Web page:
We also believe in great pumpkins; in fact, we don’t know of any pumpkin that isn’t great. Sure, we love pie pumpkins, field pumpkins, and giant pumpkins, just like everybody else. But we’re especially attracted to the unusual varieties. And many of those are heirloom pumpkins. (more…)
Techniques to prevent plants in pots from cold and freezing weather.
Those of us who use potted plants in our gardens, on our patios, and around our landscapes face a problem each winter: how to protect them during the long cold winter. It’s hard enough in areas where extreme cold is frequent to keep perennials in the ground alive. It’s much harder overwintering potted plants. The bulk of soil that is in the ground tends to moderate the temperatures. The small amount in pots tend to give up heat more readily. What to do?
The general rule of keeping plants in pots two zones different than the zone you live in helps. In other words, if you live in zone 6, make sure the plants you have in containers are rated to zone 4. This of course makes it difficult if you live in zone 4. There are other things you can do to carry over plants in winter. Here are some suggestions. The basic rules are, of course, to keep the soil in the pots from freezing solid and becoming totally dry; not an easy proposition. (more…)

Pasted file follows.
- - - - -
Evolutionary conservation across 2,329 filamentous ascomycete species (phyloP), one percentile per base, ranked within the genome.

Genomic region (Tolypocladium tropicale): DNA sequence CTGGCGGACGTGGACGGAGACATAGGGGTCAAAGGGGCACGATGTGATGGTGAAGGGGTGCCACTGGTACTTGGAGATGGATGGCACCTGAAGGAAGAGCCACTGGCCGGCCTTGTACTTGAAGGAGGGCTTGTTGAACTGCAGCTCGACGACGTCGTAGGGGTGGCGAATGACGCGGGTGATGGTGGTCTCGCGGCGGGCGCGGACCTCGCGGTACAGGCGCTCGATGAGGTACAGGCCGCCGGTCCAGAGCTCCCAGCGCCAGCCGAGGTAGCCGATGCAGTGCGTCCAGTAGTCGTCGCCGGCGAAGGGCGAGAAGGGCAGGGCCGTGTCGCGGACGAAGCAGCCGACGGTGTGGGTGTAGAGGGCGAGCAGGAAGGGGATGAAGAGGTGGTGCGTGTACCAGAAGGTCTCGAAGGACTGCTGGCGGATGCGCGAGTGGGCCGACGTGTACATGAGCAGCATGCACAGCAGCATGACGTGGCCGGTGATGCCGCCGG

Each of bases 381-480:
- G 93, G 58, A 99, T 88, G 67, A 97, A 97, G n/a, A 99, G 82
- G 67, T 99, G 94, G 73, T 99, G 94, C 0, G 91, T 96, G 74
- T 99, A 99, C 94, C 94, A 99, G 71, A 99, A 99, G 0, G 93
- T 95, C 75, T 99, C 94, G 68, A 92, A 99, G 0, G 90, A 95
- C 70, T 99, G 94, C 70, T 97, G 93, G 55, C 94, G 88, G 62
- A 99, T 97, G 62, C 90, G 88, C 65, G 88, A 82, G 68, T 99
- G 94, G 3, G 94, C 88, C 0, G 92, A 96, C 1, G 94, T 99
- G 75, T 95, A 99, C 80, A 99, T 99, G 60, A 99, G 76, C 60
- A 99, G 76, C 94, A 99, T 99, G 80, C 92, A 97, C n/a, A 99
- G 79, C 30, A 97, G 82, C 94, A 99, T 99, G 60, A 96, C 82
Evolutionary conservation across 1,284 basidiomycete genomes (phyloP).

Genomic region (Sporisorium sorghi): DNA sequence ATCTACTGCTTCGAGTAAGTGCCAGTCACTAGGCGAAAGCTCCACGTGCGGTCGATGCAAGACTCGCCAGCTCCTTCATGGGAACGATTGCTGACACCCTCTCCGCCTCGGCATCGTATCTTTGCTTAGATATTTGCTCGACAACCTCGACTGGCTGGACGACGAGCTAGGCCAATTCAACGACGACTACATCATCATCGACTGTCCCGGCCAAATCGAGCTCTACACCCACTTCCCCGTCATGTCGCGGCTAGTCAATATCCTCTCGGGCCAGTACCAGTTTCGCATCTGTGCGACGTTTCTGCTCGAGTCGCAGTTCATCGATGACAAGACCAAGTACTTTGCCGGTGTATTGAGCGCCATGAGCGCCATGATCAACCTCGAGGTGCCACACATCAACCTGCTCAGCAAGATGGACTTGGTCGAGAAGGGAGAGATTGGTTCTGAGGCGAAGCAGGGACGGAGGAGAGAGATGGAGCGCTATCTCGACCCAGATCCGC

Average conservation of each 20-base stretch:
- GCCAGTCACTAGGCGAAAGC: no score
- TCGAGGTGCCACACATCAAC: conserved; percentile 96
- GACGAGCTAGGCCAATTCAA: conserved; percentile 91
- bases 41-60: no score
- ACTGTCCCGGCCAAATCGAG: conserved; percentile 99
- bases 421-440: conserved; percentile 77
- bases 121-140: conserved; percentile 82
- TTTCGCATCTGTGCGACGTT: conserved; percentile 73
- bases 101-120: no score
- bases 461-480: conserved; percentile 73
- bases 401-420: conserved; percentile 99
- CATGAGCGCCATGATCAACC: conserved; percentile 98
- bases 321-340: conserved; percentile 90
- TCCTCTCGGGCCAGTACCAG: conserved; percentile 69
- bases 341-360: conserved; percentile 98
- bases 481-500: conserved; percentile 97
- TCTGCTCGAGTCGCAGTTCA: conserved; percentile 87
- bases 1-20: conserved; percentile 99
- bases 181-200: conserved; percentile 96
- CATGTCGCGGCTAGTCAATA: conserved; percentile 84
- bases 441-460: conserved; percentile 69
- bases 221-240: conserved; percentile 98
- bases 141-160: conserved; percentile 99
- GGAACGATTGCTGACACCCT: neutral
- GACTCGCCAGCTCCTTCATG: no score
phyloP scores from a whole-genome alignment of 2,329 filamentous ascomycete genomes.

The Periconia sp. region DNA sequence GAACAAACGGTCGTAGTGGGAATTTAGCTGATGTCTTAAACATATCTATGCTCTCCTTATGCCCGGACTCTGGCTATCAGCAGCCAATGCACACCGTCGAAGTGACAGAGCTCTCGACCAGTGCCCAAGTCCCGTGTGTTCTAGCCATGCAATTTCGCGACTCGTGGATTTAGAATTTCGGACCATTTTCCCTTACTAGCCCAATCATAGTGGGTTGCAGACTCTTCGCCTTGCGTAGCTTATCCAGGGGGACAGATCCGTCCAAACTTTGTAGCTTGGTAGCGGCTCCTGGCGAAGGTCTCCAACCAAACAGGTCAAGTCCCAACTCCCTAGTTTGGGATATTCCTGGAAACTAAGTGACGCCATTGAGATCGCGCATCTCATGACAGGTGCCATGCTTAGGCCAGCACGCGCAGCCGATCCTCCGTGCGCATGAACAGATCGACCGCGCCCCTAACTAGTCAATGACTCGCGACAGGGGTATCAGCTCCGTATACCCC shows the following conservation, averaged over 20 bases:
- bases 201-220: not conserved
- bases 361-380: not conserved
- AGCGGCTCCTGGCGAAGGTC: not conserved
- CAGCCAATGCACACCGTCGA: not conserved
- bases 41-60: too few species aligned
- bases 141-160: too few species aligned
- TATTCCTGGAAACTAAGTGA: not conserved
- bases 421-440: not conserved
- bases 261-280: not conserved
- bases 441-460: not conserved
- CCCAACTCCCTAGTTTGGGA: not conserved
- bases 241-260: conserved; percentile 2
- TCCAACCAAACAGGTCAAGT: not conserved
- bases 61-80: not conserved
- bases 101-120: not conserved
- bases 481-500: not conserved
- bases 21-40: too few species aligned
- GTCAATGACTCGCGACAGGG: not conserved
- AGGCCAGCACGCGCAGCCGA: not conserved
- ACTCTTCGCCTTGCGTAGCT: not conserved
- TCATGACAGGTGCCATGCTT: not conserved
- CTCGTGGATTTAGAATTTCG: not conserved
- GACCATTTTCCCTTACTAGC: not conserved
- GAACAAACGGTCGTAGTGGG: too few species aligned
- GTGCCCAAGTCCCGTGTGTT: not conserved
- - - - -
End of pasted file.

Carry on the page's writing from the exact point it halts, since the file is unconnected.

Xeric and natural landscapes ask, “What is a garden for?”
Beauty is in the eye of the beholder. That well-manicured lawn with its precisely-trimmed shrubs and hedges may look okay around an old-money McMansion, but is that what you want in your open space? With water-wise planting, conversion of labor-and-liquid-intensive lawns, and utilization of native plants, many of us are providing new answers to an old question: What is a garden for?
James Golden’s garden in a cleared patch of woods above the Delaware River in New Jersey is, as he says, good for nothing. But he doesn’t really mean it. His acreage is a jumble of native and exotic plannings, a sort of living collage constructed of many pieces, each having their own interest, but assembling into one attractive whole. When he says it’s good for nothing, he means that it has no utilitarian uses. But it is plenty useful in the larger sense. You can see a slide show of Mr. Golden’s garden, one that emphasizes its various parts, here. To get the full effect, visit his website”View From Federal Twist” here. (more…)
I’ll admit it right up front. I’ve never grown amaranth. But I’m going to consider it for next year (and no, it’s not too early to start planning next year’s garden). Why? We’ve always been interested in growing grains as part of a desire for self-sufficiency. And then we’ve been learning about what a nutritional powerhouse amaranth is. The biggest reason? We saw amaranth growing in a nearby garden. It’s beautiful red seed heads were one of the most striking things in the entire garden.